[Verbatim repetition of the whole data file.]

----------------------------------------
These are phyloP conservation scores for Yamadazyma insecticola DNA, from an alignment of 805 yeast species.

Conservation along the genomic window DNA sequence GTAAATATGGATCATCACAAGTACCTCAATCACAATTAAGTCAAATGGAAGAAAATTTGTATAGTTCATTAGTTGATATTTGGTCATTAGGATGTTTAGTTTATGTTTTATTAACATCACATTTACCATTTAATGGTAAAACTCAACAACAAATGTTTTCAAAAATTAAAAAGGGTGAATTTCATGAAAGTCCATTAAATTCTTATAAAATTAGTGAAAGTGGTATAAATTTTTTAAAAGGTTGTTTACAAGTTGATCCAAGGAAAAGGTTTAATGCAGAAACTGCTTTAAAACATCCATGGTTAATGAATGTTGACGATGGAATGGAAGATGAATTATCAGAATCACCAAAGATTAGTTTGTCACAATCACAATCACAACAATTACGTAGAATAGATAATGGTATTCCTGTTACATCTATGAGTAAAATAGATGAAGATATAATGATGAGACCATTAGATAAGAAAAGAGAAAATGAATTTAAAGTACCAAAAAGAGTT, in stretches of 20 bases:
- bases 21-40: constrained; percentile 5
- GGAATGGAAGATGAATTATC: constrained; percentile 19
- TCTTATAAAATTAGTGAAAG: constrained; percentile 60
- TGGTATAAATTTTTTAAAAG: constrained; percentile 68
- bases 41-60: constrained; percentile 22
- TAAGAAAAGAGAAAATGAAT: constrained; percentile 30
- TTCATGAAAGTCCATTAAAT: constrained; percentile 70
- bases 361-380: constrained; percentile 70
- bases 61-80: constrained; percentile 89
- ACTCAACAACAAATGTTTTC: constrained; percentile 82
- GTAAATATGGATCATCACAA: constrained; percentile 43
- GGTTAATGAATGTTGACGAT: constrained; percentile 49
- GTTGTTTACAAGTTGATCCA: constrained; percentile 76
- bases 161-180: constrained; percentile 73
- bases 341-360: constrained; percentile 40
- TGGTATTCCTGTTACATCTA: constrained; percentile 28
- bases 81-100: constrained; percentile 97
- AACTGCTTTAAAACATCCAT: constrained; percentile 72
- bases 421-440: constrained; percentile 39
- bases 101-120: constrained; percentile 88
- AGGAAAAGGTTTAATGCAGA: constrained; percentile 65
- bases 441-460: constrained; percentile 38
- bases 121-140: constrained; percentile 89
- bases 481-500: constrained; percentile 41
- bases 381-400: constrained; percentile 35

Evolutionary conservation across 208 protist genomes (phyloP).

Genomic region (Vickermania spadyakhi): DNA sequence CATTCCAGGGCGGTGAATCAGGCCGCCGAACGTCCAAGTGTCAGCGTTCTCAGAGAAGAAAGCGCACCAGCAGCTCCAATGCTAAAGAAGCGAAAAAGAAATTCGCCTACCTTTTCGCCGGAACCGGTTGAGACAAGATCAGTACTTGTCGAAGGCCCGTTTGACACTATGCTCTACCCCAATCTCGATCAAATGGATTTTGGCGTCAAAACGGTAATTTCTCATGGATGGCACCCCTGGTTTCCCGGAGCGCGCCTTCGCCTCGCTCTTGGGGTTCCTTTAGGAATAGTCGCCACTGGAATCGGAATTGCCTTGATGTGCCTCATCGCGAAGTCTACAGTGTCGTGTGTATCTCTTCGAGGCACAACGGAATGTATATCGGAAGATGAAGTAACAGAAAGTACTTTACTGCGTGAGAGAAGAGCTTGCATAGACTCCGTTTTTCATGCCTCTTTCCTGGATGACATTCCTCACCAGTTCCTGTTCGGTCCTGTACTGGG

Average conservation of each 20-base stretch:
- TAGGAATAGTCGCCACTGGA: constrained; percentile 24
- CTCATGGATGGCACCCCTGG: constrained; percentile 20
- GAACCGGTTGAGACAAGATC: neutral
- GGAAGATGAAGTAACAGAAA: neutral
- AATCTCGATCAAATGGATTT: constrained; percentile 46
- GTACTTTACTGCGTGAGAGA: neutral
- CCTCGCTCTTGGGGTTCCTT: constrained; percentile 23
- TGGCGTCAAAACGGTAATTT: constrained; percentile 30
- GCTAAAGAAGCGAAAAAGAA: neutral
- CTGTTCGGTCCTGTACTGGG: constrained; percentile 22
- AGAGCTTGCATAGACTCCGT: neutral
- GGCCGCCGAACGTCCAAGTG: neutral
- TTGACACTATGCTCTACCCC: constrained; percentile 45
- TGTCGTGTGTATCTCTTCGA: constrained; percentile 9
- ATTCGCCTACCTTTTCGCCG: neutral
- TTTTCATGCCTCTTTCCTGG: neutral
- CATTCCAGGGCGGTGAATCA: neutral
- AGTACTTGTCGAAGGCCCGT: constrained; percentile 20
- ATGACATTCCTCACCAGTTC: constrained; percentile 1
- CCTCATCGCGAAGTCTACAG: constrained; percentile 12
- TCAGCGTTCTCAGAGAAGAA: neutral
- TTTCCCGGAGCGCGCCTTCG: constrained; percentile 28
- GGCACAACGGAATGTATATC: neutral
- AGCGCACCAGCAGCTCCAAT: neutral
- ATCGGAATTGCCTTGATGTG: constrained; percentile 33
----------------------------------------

These are phyloP conservation scores for Yamadazyma insecticola DNA, from an alignment of 805 yeast species.

Conservation along the genomic window DNA sequence GTAAATATGGATCATCACAAGTACCTCAATCACAATTAAGTCAAATGGAAGAAAATTTGTATAGTTCATTAGTTGATATTTGGTCATTAGGATGTTTAGTTTATGTTTTATTAACATCACATTTACCATTTAATGGTAAAACTCAACAACAAATGTTTTCAAAAATTAAAAAGGGTGAATTTCATGAAAGTCCATTAAATTCTTATAAAATTAGTGAAAGTGGTATAAATTTTTTAAAAGGTTGTTTACAAGTTGATCCAAGGAAAAGGTTTAATGCAGAAACTGCTTTAAAACATCCATGGTTAATGAATGTTGACGATGGAATGGAAGATGAATTATCAGAATCACCAAAGATTAGTTTGTCACAATCACAATCACAACAATTACGTAGAATAGATAATGGTATTCCTGTTACATCTATGAGTAAAATAGATGAAGATATAATGATGAGACCATTAGATAAGAAAAGAGAAAATGAATTTAAAGTACCAAAAAGAGTT, in stretches of 20 bases:
- bases 21-40: constrained; percentile 5
- GGAATGGAAGATGAATTATC: constrained; percentile 19
- TCTTATAAAATTAGTGAAAG: constrained; percentile 60
- TGGTATAAATTTTTTAAAAG: constrained; percentile 68
- bases 41-60: constrained; percentile 22
- TAAGAAAAGAGAAAATGAAT: constrained; percentile 30
- TTCATGAAAGTCCATTAAAT: constrained; percentile 70
- bases 361-380: constrained; percentile 70
- bases 61-80: constrained; percentile 89
- ACTCAACAACAAATGTTTTC: constrained; percentile 82
- GTAAATATGGATCATCACAA: constrained; percentile 43
- GGTTAATGAATGTTGACGAT: constrained; percentile 49
- GTTGTTTACAAGTTGATCCA: constrained; percentile 76
- bases 161-180: constrained; percentile 73
- bases 341-360: constrained; percentile 40
- TGGTATTCCTGTTACATCTA: constrained; percentile 28
- bases 81-100: constrained; percentile 97
- AACTGCTTTAAAACATCCAT: constrained; percentile 72
- bases 421-440: constrained; percentile 39
- bases 101-120: constrained; percentile 88
- AGGAAAAGGTTTAATGCAGA: constrained; percentile 65
- bases 441-460: constrained; percentile 38
- bases 121-140: constrained; percentile 89
- bases 481-500: constrained; percentile 41
- bases 381-400: constrained; percentile 35

Evolutionary conservation across 208 protist genomes (phyloP).

Genomic region (Vickermania spadyakhi): DNA sequence CATTCCAGGGCGGTGAATCAGGCCGCCGAACGTCCAAGTGTCAGCGTTCTCAGAGAAGAAAGCGCACCAGCAGCTCCAATGCTAAAGAAGCGAAAAAGAAATTCGCCTACCTTTTCGCCGGAACCGGTTGAGACAAGATCAGTACTTGTCGAAGGCCCGTTTGACACTATGCTCTACCCCAATCTCGATCAAATGGATTTTGGCGTCAAAACGGTAATTTCTCATGGATGGCACCCCTGGTTTCCCGGAGCGCGCCTTCGCCTCGCTCTTGGGGTTCCTTTAGGAATAGTCGCCACTGGAATCGGAATTGCCTTGATGTGCCTCATCGCGAAGTCTACAGTGTCGTGTGTATCTCTTCGAGGCACAACGGAATGTATATCGGAAGATGAAGTAACAGAAAGTACTTTACTGCGTGAGAGAAGAGCTTGCATAGACTCCGTTTTTCATGCCTCTTTCCTGGATGACATTCCTCACCAGTTCCTGTTCGGTCCTGTACTGGG

Average conservation of each 20-base stretch:
- TAGGAATAGTCGCCACTGGA: constrained; percentile 24
- CTCATGGATGGCACCCCTGG: constrained; percentile 20
- GAACCGGTTGAGACAAGATC: neutral
- GGAAGATGAAGTAACAGAAA: neutral
- AATCTCGATCAAATGGATTT: constrained; percentile 46
- GTACTTTACTGCGTGAGAGA: neutral
- CCTCGCTCTTGGGGTTCCTT: constrained; percentile 23
- TGGCGTCAAAACGGTAATTT: constrained; percentile 30
- GCTAAAGAAGCGAAAAAGAA: neutral
- CTGTTCGGTCCTGTACTGGG: constrained; percentile 22
- AGAGCTTGCATAGACTCCGT: neutral
- GGCCGCCGAACGTCCAAGTG: neutral
- TTGACACTATGCTCTACCCC: constrained; percentile 45
- TGTCGTGTGTATCTCTTCGA: constrained; percentile 9
- ATTCGCCTACCTTTTCGCCG: neutral
- TTTTCATGCCTCTTTCCTGG: neutral
- CATTCCAGGGCGGTGAATCA: neutral
- AGTACTTGTCGAAGGCCCGT: constrained; percentile 20
- ATGACATTCCTCACCAGTTC: constrained; percentile 1
- CCTCATCGCGAAGTCTACAG: constrained; percentile 12
- TCAGCGTTCTCAGAGAAGAA: neutral
- TTTCCCGGAGCGCGCCTTCG: constrained; percentile 28
- GGCACAACGGAATGTATATC: neutral
- AGCGCACCAGCAGCTCCAAT: neutral
- ATCGGAATTGCCTTGATGTG: constrained; percentile 33